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Wednesday, August 22, 2012


Well I wont be in Niue tomorrow evening as I had been hoping - maybe the following one if I'm lucky! And thats because we've been hunted down by that light wind we had been hoping to avoid. Early this morning before light, I noticed we were making "only" 5 knots - I had been getting quite used to seeing speed all in the 6's and even the odd 7 point something - but oh what would I give right now to be doing five! I PRAY for 5, even 4 would do! But I am not so disappointed - in fact its been a great day of solitude and quiet and rest and contemplation as I wait for decent wind to return. I am resisting the urge to be impatient and anxious about deadlines and ETA's, and I am not going to spoil the opportunity to just look at the amazing sea which was leaping all about the place a day or two ago and now is smooth and calm, or to look at the sky and hear only the water gurglling past or the occasional slap of the sail by switching on the motor and ruining everything with noise and smell and heat. I am just going to let nature happen - or is that a bit too Zen? Probably if this continues too long I will suddenly not give a stuff about Zen and make a run for it!! The boat is drying out and getting some fresh air through the hatch, and Ive done a little reading but mostly just sat outside out of the sun and fiddled with the sheets and the Hydrovane and tried to keep us moving forward gently, watching for the rippled water telling me a puff is coming, enjoying a little surge to 4 knots occasionally and then slipping back to 3 or less. For a few hours this morning there really was no wind , but this afternoon the slightest of breezes keeps giving me hope - and then taking it away again. Our 24 hour run to noon was about 115 nm but the next 24 hour run might be only 60! And as I write we surge forward at 4.3 knots - maybe this is the wind finally returning - but Ive been saying that to myself all day long! Niue is only 133 nm away - cant see anything yet!

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Tuesday, August 21, 2012

Dead Mouse

The mouse was dead this morning which meant life was going to be difficult. More specifically, it wouldn't "left Click" Fortunately after taking out the batterries and leaving it open to dry out and left clicking it about 1000 times it worked properly again. It had a couple of drops of splash onto it yesterday afternoon, so I had a lucky escape!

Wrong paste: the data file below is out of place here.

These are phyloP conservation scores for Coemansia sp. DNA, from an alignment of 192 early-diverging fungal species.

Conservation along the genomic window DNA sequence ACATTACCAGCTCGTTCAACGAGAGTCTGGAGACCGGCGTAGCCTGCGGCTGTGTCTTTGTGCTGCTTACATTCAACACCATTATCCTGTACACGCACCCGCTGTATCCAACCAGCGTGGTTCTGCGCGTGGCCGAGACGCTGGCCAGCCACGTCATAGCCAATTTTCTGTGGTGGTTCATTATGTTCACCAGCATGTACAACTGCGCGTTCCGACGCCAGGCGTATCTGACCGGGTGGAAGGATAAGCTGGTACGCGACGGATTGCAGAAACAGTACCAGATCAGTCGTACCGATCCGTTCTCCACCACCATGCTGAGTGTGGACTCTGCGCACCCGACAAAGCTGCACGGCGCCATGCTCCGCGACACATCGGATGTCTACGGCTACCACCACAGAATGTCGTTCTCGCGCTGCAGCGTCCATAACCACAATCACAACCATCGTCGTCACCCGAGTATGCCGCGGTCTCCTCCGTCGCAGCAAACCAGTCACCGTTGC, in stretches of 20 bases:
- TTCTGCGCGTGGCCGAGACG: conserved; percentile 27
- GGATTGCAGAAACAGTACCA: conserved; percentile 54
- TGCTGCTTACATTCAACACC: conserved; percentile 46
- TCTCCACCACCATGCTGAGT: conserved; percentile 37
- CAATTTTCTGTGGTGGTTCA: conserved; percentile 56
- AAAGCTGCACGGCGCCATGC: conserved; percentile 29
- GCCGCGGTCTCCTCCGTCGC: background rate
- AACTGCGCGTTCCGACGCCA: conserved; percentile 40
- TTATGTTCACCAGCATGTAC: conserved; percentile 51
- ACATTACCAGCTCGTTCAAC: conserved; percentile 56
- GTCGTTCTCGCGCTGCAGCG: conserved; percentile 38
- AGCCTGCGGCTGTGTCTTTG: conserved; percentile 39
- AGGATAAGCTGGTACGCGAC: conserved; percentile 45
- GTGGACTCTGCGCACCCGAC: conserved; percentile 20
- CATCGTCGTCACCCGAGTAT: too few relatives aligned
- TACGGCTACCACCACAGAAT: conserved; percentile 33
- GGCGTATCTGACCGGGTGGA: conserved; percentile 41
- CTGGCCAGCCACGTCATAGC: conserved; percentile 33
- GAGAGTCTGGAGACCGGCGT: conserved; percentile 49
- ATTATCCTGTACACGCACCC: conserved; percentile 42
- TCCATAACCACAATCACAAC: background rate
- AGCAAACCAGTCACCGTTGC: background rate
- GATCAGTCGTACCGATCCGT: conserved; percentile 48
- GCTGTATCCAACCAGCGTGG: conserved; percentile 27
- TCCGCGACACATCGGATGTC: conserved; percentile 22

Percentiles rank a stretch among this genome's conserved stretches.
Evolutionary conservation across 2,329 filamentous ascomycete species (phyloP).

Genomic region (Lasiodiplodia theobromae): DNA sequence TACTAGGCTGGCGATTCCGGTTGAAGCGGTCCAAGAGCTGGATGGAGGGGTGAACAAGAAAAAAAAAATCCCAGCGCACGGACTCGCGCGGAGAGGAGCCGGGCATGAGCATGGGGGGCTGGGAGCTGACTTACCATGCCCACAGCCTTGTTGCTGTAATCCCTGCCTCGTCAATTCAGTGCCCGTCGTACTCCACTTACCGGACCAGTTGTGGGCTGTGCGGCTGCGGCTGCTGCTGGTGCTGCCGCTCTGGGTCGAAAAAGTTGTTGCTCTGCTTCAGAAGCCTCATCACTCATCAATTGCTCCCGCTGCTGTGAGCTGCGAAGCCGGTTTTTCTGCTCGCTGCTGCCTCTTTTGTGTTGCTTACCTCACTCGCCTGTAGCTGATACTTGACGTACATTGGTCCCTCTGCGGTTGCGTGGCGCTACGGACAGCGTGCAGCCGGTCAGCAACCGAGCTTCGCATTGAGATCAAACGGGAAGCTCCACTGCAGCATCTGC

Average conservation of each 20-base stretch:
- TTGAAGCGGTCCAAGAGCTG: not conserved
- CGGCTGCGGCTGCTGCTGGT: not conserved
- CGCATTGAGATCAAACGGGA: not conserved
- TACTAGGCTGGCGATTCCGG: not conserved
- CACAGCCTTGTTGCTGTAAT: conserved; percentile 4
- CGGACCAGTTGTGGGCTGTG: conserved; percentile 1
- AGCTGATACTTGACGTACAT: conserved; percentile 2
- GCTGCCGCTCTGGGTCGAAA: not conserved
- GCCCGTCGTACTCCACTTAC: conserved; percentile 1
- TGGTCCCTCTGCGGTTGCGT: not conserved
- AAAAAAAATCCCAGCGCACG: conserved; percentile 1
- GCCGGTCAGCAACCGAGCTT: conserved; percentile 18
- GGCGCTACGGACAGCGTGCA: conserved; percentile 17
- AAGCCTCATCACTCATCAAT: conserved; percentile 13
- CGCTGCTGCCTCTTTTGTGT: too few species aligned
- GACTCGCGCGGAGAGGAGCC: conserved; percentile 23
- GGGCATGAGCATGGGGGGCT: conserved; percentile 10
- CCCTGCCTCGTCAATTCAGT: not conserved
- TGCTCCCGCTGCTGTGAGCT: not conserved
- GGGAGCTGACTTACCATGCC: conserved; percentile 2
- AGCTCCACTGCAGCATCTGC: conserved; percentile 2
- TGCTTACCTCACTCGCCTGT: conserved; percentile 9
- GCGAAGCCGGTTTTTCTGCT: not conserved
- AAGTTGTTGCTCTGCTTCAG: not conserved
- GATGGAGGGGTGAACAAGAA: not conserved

I wasnt really complaining yesterday. But if all I am going to do is write and say how far Ive gone and how far there is left to go I think that would be a bit tedious. I was simply trying to convey a sense of what its actually like doing this, because in many minds I am sure, Sailing the South Pacific conjures up images of the Good Life, an idyllic free and carefree existence of romantic voyages and places. Well it is actually - but only sort of, or some of the time and it beats being stuck in rush hour traffic and working 9 to 5... But there are times when its really no fun at all. Like yesterday - but today was different.
Overnight the wind dropped a little, and during the morning even more, and the sea state settled as well so we have a great day of sailing today, with all sail out for some of the time this afternoon but I have just taken in the first reef on the main again, wind creeping up towards 18 knots. Earlier it was 12. The companionway is right open and Ive had my pillow in the sun all day, there has only been one big splash today and that was this morning, so the drips have stopped, and Ive been back outside under the dodger reading. This was of course a bit premature as the forecast was for winds to settle from tomorrow, but I'm quite happy with this!I had a can of "Van Camps Pork and Beans" for lunch - on the tin it says "Feeding families since 1861" Its the third or fourth can Ive eaten and I still havent seen the Pork. The nearest thing to pork was a tiny cube of white fat! Tonight I will cook pasta and empty into it a tin of pasta sauce and a can of salmon. I usually have some biscuits and a few sweets after that. Other than one coffee per day, I drink water or water with a tiny amount of cordial flavouring in it, and I have some dried fruit and nuts, plus crackers with jam - and cheese which finished today - and an orange every day as well. Before oranges I had pears, and I have one tomato left.